Additional Book Information
Series: NYRB Classics
Publication Date: July 9, 2019
by Kurt Tucholsky, translated from the German by Michael Hofmann
Kurt Tucholsky was a journalist, satirist, feuilletonist, polemicist, and poet, all in all one of the most versatile, provocative, and winning writers of the Weimar Republic; Castle Gripsholm, a short novel about an enchanted summer, which came out in 1931, is the best and most beloved of his works. The book begins with correspondence: Tucholsky’s publisher wants a short novel, light, funny, otherwise about whatever Tucholsky wants; Tucholsky is perfectly happy to oblige, presuming the money is right. A deal is eventually struck and the story is off: about Peter, a writer, and his girlfriend Lydia (aka the Princess), and a summer vacation from the hurly-burly of Berlin. Peter and the Princess have three weeks at their disposal, and they have rented a small house attached to a historic castle in Sweden, with its long days and white nights, three weeks for swimming and walking and sex and talking and visits with Peter’s buddy Karlchen and with Billy, who is the Princess’s best friend. It is perfect, until they meet a weeping girl fleeing the cruel headmistress of a home for children. The vacationers decide they must free the girl and send her back to her mother in Switzerland, which brings about an encounter with authority that casts a worrying shadow over their radiant summer idyll. Soon they must go back to Germany. What kind of fairy tale are they living in?
[A] monument to the loss of faith in language and the depredations upon creativity brought about by large-scale political evil...the formal disjointedness which terror and despair evidently incited now reads as more truthful—it’s certainly far more moving—than ever a more finished fiction, a more polished satire would have been.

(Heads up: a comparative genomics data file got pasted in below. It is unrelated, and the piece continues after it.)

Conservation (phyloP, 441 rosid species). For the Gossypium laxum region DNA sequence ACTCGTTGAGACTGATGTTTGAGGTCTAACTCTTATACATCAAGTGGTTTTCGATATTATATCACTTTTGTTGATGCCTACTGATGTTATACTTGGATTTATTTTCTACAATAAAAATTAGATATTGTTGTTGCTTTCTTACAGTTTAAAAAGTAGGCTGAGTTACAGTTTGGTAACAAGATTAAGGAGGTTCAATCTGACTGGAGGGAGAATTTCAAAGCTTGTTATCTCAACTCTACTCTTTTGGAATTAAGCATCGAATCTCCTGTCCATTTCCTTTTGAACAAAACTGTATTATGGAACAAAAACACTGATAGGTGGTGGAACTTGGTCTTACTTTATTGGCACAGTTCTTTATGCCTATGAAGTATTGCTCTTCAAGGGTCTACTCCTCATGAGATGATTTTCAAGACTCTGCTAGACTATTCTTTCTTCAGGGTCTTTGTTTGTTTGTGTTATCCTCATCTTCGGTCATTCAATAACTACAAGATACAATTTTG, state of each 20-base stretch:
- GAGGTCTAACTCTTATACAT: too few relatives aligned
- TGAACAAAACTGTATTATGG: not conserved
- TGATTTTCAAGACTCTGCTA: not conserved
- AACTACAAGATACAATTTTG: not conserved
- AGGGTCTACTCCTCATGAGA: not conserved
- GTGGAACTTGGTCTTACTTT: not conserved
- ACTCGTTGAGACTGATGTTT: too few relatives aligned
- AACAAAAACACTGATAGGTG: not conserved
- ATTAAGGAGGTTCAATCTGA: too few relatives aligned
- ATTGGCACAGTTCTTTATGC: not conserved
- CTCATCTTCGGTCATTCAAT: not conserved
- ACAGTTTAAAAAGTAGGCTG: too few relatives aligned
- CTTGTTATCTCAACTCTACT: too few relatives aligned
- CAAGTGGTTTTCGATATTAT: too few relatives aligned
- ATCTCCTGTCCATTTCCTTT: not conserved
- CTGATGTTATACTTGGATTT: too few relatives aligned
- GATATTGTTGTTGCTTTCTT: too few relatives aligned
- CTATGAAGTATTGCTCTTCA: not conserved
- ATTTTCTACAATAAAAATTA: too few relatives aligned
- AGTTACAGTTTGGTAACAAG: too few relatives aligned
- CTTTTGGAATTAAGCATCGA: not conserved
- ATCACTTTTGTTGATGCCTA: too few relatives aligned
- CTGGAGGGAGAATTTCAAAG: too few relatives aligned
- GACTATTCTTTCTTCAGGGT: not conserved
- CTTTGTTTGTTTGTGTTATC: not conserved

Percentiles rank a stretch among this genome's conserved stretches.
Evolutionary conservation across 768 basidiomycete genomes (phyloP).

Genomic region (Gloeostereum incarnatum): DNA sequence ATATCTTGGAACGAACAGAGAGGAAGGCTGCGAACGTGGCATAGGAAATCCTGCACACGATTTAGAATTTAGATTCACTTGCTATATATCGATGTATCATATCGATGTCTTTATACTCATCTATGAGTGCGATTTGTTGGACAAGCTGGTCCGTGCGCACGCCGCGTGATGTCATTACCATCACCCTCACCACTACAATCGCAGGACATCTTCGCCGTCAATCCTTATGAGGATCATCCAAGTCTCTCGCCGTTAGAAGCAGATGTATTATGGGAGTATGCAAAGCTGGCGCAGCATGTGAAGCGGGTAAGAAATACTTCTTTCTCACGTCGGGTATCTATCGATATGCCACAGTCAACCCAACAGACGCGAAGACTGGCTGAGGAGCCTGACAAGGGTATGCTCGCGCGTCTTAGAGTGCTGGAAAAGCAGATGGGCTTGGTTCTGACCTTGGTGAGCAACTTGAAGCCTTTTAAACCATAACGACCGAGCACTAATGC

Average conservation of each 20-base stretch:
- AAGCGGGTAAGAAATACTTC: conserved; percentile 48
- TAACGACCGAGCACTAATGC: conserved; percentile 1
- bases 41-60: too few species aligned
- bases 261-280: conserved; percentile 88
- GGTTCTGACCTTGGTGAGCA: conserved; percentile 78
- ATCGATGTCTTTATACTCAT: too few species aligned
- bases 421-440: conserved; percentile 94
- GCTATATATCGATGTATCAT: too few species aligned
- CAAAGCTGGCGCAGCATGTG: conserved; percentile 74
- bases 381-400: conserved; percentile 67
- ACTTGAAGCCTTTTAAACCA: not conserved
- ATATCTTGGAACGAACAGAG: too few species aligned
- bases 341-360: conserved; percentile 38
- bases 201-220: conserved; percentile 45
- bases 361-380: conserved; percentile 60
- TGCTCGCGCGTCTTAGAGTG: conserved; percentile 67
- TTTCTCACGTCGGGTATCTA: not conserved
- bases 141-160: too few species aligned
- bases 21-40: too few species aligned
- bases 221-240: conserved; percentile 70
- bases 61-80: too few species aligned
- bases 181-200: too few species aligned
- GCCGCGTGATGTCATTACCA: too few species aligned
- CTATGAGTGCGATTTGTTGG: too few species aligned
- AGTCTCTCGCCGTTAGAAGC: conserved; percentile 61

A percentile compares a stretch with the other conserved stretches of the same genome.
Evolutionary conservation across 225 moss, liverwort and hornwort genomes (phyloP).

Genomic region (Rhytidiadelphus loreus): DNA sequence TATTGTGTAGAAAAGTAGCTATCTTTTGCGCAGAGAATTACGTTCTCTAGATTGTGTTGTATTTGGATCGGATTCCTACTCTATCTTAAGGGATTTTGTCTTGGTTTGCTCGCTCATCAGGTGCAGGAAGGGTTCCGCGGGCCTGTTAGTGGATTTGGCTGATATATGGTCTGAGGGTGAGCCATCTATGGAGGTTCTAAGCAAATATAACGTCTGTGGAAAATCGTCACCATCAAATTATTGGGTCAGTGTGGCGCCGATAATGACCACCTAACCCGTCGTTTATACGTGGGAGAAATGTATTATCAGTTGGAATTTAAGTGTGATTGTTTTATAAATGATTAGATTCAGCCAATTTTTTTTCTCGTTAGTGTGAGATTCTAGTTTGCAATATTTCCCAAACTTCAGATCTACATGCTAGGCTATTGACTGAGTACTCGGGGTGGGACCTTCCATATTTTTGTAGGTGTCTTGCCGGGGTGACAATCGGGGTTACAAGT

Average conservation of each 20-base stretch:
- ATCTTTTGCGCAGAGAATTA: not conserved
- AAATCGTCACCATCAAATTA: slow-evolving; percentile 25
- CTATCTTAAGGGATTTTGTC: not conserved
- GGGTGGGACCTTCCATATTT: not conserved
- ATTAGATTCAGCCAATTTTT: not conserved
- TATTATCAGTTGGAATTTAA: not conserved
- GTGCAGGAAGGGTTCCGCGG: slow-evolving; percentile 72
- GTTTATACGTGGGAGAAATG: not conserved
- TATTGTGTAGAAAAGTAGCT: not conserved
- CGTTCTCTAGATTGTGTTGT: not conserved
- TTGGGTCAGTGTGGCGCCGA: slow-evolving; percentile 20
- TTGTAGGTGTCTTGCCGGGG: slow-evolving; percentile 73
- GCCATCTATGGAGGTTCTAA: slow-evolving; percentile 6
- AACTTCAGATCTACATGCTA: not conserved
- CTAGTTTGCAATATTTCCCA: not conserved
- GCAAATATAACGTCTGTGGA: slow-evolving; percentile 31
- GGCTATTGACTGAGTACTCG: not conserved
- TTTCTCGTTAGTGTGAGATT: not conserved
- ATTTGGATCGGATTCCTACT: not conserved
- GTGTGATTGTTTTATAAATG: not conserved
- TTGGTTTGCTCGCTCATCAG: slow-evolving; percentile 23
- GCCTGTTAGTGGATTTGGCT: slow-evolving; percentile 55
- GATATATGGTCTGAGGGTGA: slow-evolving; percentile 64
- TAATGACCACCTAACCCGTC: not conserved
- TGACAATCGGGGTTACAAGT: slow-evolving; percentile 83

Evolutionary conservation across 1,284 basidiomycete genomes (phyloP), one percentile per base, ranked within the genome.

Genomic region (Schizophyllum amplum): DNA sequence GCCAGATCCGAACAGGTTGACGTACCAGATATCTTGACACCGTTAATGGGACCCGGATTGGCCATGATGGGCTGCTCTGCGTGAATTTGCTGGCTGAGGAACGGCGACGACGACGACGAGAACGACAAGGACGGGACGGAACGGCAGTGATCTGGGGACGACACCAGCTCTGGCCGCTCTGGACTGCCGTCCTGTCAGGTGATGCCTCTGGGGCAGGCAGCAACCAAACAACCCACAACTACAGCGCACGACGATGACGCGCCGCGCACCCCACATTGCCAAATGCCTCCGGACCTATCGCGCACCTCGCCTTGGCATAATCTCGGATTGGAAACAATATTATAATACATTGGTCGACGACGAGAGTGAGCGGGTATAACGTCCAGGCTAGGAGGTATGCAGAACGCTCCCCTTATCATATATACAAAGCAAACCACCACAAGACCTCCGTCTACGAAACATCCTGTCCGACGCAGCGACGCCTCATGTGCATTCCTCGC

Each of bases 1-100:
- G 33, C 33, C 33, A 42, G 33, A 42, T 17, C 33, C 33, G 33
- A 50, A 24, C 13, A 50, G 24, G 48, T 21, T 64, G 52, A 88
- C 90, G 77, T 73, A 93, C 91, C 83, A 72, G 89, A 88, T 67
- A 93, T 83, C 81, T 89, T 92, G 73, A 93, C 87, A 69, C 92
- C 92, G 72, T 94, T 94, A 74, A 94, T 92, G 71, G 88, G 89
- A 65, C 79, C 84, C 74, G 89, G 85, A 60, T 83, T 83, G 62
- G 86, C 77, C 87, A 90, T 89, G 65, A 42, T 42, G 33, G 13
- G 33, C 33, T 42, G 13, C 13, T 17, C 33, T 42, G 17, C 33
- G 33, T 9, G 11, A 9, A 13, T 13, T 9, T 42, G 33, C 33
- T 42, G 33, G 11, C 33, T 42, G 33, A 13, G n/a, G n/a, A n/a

The first writers that come to mind when reading Tucholsky are Nabokov and Ford...[Tucholsky is] a master of the studied nonchalance of the tidily perverse.
—The Times (London)
One of the most brilliant writers of republican Germany...Tucholsky was known and feared for his sharp wit by all his enemies in Germany. More than anyone else, he foresaw what was coming there. What his readers enjoyed as capricious fantasies of a clever satirist [were] enacted in bitter reality.
—The New York Times
The author, a polemical journalist during the last days of the Weimar Republic, chose in this, his only novel, to write about the pleasures of wine and women and the gratifications of friendship, and to do so in prose so luminous and exuberant that the bitterness of real life in the children’s home seems an intrusion. He has given us characters of wit and charm, who, even though they rescue one forlorn child, are powerless against the rising tide of horror.